One of the biggest threats facing businesses these days, no matter their size or what industry they’re in, is hacking – cyber criminals doing all they can to access your networks using the likes of malware and ransomware for their own financial gain.
We’re lucky in the sense that there’s all sorts of technology at our disposal that we can use to protect our business networks, but what companies should also bear in mind is that the weakest link of them all in their defences may actually be their employees.
Accenture’s most recent Cost of Cybercrime study found that cyber criminals are now evolving their methods of attack and are increasingly targeting the human layer through phishing, ransomware and social engineering.
People-based attacks were found to have increased the most, with malware attacks up 11 per cent, web-based attacks up 13 per cent, denial of service up ten per cent and malicious insider attacks up 15 per cent.
As explained in the report, whether it’s with intent or by mistake, employees are often the cause of successful cybercrime incidents.
Insider attacks and the accidental publication of confidential information were found to have the greatest impact across an organisation – but just 16 per cent of chief information security officers say that employees in their companies are held accountable for cybersecurity.
It was recommended that ongoing training and skill reinforcement be provided through the likes of phishing tests, as well as education and the provision of tools and incentives to help staff members define and address risks. But, currently, training people to think and behave with security in mind is still the most underfunded activity in cybersecurity budgets.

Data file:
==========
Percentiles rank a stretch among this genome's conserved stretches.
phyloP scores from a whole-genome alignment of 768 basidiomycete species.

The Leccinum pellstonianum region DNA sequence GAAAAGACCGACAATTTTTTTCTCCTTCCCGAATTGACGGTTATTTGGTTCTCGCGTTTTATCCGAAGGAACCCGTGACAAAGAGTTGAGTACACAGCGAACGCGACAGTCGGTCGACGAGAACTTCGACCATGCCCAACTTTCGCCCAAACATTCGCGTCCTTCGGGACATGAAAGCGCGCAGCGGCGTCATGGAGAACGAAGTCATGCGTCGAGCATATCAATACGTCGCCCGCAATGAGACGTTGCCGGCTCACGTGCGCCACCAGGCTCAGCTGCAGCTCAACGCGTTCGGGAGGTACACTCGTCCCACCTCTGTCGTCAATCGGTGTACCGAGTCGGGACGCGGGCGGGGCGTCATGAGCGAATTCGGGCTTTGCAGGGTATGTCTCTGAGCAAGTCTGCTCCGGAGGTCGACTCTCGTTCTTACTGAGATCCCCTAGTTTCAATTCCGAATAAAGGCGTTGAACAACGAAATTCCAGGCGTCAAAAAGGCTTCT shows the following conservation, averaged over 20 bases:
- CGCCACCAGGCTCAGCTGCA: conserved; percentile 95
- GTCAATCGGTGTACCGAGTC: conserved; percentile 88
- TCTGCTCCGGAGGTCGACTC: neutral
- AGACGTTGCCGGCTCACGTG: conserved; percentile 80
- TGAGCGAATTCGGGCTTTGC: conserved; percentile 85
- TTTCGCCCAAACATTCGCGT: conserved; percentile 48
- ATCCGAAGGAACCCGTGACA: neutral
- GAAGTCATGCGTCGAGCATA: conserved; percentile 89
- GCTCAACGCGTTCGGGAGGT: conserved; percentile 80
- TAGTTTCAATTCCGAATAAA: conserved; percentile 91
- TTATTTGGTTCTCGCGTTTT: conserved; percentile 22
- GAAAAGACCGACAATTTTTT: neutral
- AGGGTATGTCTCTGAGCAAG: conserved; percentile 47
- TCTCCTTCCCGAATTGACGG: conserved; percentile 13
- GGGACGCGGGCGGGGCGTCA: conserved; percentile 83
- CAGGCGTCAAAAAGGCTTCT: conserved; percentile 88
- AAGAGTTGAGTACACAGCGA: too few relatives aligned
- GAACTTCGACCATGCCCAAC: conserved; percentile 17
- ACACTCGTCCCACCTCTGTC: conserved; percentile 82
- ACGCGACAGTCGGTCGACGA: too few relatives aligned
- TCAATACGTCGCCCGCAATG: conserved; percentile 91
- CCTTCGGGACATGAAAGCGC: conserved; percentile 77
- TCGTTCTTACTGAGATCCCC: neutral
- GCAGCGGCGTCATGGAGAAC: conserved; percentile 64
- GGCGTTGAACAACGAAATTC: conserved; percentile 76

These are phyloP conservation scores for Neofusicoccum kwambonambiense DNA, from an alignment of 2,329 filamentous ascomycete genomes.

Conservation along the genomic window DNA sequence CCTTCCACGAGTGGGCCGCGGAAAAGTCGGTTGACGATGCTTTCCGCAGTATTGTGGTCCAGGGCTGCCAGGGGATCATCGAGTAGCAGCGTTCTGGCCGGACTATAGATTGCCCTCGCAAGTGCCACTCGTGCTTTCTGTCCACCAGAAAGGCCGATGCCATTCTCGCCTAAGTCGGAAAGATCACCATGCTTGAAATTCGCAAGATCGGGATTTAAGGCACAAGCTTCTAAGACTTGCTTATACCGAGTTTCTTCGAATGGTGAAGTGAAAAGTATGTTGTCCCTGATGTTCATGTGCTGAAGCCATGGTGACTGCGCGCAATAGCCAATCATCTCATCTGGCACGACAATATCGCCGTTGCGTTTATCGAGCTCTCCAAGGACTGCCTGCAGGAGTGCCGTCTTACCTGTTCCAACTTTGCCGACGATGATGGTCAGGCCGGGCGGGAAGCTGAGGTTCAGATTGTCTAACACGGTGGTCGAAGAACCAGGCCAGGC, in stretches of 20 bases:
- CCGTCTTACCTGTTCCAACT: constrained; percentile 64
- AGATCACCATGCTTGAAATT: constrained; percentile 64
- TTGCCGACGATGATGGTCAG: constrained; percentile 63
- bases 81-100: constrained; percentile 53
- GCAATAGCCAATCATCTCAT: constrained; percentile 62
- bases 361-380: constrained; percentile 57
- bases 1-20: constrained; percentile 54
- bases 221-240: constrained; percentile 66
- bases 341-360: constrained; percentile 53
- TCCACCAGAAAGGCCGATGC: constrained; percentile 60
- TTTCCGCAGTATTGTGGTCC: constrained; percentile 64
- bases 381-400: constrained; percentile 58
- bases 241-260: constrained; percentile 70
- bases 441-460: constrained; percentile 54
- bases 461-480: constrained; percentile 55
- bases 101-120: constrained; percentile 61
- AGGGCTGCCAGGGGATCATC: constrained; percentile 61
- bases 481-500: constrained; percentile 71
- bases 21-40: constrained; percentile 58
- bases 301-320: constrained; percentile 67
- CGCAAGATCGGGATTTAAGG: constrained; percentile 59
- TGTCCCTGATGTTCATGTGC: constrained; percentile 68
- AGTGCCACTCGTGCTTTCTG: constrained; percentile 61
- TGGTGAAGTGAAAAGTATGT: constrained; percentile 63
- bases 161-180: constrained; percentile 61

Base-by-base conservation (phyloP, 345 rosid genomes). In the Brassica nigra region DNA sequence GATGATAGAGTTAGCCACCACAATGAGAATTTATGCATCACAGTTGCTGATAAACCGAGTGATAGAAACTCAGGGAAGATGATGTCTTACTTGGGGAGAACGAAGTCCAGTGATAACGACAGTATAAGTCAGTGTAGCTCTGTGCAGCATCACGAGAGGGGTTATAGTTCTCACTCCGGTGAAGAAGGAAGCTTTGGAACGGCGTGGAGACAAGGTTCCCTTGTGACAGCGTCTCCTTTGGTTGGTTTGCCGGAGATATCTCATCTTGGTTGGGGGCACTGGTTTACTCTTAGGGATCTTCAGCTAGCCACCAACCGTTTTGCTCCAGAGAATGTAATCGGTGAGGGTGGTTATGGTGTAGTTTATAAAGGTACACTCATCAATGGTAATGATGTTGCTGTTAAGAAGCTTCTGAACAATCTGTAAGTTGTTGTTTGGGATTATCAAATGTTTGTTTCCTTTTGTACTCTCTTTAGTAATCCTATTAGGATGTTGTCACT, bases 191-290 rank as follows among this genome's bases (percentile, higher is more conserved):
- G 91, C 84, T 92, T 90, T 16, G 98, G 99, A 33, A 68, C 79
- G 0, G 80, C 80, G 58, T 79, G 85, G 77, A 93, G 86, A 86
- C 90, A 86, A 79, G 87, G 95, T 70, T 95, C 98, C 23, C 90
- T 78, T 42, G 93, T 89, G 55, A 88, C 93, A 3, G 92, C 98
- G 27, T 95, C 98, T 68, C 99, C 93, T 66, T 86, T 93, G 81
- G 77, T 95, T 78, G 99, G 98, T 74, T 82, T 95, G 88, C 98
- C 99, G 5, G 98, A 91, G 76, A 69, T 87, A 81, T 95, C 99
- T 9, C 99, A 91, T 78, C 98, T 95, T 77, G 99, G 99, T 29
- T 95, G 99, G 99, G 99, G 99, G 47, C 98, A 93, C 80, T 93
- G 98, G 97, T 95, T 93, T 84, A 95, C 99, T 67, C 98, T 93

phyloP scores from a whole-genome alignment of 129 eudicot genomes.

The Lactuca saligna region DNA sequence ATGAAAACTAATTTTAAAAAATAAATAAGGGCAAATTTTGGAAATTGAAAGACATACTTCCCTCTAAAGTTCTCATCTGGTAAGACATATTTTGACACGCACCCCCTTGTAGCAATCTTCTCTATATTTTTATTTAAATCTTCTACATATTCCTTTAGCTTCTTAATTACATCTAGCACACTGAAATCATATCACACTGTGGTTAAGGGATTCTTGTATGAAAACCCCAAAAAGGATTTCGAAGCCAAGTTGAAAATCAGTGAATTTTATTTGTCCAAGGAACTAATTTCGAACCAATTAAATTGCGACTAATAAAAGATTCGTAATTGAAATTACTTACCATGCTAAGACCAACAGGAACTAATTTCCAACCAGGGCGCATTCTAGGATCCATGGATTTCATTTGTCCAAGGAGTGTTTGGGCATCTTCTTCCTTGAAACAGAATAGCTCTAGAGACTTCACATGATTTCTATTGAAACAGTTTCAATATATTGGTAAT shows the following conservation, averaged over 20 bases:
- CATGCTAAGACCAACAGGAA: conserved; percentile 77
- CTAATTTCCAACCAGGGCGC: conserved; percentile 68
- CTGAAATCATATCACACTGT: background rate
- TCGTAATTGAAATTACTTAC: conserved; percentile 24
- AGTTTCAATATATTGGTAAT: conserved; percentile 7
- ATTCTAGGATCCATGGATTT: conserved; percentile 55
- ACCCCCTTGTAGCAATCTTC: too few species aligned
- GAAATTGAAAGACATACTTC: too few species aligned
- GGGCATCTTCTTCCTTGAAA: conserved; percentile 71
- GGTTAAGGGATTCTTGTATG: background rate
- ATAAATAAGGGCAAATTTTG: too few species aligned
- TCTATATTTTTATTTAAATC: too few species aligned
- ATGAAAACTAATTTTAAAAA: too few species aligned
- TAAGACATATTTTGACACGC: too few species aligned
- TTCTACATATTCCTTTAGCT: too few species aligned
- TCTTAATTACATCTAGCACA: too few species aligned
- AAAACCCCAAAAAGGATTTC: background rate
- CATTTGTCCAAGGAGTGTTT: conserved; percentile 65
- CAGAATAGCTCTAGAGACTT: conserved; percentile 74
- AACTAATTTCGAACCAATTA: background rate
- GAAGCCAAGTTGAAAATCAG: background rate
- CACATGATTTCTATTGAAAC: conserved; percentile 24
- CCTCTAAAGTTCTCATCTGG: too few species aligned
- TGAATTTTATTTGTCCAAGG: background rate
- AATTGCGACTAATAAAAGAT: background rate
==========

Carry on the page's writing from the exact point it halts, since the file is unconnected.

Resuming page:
“To embed cybersecurity into the fabric of the organization and be effective against any insider threats, organizations must bring together human resources, learning and development, legal and IT teams to work closely with the security office and business units,” it was observed.
Concerningly, a recent report from Forcepoint found that employees may actually be willing to jeopardise your entire operation on purpose, with 14 per cent of European workers saying that they’d sell their work login details to outsiders for as little as £200. And of those who would sell information such as this to outsiders, almost half would do it for less than that.
Even if you believe you have a trustworthy and honest workforce, you would be wise to be on your guard against all forms of cybersecurity threat and in order to tackle internal issues, you could find it beneficial to hold regular awareness programmes for your teams so they know what their responsibilities are, the consequences of cyber attacks and what they need to be on the lookout for.
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